Saucony Kinvara 7
The Kinvara is marathon-running royalty, with previous editions beloved of runners the world over. The latest batch keeps the 4mm heel-to-toe drop, lightweight feel (218g) and flashy looks. However, it runs a little firmer than its predecessor, which some runners may dislike. A “Pro lock” system keeps the laces tight in the middle as well as the top, and the shoe achieves the difficult feat of feeling quick and comfortable. All in all, a great option for efficient runners who are still pushin’ for some cushion. Long live the Kin, indeed.
Pearl Izumi E:Motion Road N2V2
Pearl Izumi’s ‘no bells and whistles’ approach has garnered a loyal following. And fans of its neutral running shoe range will be pleased to know that the latest addition, the N2 V2, maintains the breathable, lightweight upper – made using 3-D print technology (no seams) – and just enough energy-returning cushioning. The traction is limited but, as the name suggests, this is very much a road-only shoe. For those looking for a highly dependable option, the N2 V2 will ensure over the 13.1 miles are drama-free.
Adidas Adizero Adios Boost 3
Lightweight, flexible and snazzy, this shoe will score highly with the speed snakes among you. Like a Formula One car, everything unnecessary has been stripped away in a bid to reduce weight and boost speed. This translates to a perforated upper and a responsive Boost midsole. A slightly roomier toebox would be a welcome addition, while the 9mm heel-to-toe drop will displease members of the minimalist mafia. However, there’s a reason this shoe is the weapon of choice among many top runners: it’s a fast, fuss-free delight.
HOKA Clifton 2
If you’ve already run in the Clifton, you’ll be pleased to see its latest addition, with a firmer toe box and heel cushioning plus a no-sew Speedframe upper design. This neutral shoe is packed full of cushioning to absorb the shock of hard tarmac surfaces, but is equally at home off road. We found them supportive and comfortable – you still get 29mm of EVA cushioning under the heel – but also unbelievably light to run in. The over-sized midsole might look cumbersome, but believe us when we tell you that it’s something of a joy to run in.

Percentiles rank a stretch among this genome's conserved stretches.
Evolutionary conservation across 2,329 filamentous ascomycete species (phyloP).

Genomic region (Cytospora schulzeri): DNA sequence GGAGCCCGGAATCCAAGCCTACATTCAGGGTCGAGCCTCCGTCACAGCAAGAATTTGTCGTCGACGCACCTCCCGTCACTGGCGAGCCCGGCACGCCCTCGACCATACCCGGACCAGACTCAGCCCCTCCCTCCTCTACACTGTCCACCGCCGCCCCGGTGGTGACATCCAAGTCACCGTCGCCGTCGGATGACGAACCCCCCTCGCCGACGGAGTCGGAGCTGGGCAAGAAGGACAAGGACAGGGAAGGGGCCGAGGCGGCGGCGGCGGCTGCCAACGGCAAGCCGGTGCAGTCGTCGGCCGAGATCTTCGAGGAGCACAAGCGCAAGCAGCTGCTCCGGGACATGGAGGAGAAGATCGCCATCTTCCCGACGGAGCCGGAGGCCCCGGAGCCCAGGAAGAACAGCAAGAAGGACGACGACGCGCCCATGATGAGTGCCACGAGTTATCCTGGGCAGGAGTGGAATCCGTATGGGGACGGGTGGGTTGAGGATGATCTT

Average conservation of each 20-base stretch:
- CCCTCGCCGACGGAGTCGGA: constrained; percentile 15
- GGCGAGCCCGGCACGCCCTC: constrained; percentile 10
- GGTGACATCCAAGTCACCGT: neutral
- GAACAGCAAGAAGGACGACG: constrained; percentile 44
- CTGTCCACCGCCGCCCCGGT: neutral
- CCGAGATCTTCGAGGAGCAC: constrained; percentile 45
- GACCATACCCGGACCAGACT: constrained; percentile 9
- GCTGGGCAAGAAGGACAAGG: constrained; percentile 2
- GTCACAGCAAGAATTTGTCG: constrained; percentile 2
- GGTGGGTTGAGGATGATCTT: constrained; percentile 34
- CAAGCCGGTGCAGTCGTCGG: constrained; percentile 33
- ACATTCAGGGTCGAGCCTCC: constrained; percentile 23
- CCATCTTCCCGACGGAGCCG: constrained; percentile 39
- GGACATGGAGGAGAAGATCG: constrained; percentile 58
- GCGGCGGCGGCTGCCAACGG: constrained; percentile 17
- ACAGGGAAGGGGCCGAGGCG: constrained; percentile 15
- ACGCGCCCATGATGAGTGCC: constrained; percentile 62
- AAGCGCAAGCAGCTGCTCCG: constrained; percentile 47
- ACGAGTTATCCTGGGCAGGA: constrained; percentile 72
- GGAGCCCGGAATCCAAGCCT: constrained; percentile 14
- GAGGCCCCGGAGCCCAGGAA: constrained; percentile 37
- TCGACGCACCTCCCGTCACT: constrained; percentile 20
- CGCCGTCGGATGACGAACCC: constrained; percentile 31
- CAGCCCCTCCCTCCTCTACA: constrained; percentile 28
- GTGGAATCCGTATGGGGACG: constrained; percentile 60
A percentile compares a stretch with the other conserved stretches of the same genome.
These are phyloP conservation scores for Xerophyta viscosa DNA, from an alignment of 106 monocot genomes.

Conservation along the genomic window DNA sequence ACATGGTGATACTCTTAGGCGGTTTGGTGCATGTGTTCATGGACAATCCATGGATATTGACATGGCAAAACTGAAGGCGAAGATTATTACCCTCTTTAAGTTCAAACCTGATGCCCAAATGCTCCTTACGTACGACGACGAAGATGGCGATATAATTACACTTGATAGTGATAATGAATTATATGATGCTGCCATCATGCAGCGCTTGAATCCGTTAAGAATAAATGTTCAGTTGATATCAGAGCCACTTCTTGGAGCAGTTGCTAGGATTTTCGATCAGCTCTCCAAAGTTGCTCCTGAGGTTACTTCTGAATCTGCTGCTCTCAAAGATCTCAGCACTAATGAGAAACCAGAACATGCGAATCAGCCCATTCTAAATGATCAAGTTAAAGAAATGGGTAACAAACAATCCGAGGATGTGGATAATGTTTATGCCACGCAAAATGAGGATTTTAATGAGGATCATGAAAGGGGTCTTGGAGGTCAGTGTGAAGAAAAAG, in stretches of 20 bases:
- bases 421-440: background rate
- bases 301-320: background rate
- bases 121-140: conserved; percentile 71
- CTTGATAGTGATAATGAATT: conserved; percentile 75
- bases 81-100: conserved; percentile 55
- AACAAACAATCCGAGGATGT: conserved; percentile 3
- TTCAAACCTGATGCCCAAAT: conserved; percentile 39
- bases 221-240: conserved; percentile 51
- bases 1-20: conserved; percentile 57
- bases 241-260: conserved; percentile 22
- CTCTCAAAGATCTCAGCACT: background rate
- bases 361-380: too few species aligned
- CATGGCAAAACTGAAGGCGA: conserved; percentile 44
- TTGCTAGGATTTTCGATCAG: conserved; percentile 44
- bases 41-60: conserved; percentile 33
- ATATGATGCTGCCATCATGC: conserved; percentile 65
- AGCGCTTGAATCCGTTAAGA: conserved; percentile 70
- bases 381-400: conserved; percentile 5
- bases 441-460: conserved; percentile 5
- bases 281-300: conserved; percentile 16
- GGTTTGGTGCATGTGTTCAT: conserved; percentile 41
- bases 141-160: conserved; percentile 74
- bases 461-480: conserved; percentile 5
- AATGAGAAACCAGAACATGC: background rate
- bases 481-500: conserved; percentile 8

New Balance Fresh Foam Zante
Easy on the eye, with comfort to boot, the Fresh Foam Zante is a neutral-shoe lover’s dream. Fresh foam technology cushions the foot, without restricting movement or speed. A thick, structured upper lends itself to stability, but does come at the cost of flexibility, although that’s a minor concern for an otherwise impressive design. New Balance’s latest release is a rare blend of comfort, style and performance – acting as a lightweight racing shoe for PB-getters, while doubling up as a durable and supportive option.
Brooks Launch 3
The Brooks Launch 3 is a sub-300g shoe that punches above its weight in terms of stability (despite being a neutral shoe) and relative cushioning. This leaves it sitting somewhere in between a high-mileage training shoe and an out-and-out racing flat. Most of the weight-saving has come from the upper, which is thin and breathable but reinforced in the right places for durability. As well as having a roomy toe box, this is the type of shoe you could race a marathon in without sacrificing too much comfort.
The Fate is Newton’s first truly neutral trainer, offering a little more underfoot protection than some of the line’s slinkier models. The heel-to-toe drop, though, remains a relatively minimal 4.5mm – making the shoe a useful option for those looking to transition to a more natural style. Newton’s trademark ‘pop’ wedge on the outsole aims to encourage a mid/forefoot strike, but it feels less obtrusive than in previous versions. The toe box is roomy and the upper breathable without feeling flimsy. A great half-marathon option.
Asics Gel Hyperspeed 6
If you’re a PB hopeful, or just a generally pacey runner with designs on a speedy marathon time, you might take a chance on the Asics Gel Hyperspeed 6. Flexible, feather-light and with great traction, these things are built for speed. There’s just enough room in the toe-box to allow toes to splay, and we experienced no ‘hot spots’ or blisters while running in these. However, there’s not a lot of cushioning underfoot so you’d be advised to run a half-marathon, or up the pre-race mileage in these, before risking them for the full Monty.
inov-8 F-lite 195
The efficient, light-footed runner would do well to add these to his arsenal. As with most inov-8 shoes, there’s the offer of a precision or standard fit, the latter giving you ample room for the toes to splay on longer runs. The outsole is thin and flexible and, combined with the 3mm drop, they really do encourage that mid-to-forefoot strike. A slightly flabby tongue means you may want to lace up tighter than normal to prevent them coming loose, but otherwise this is a paired-back shoe showing that simple really is best.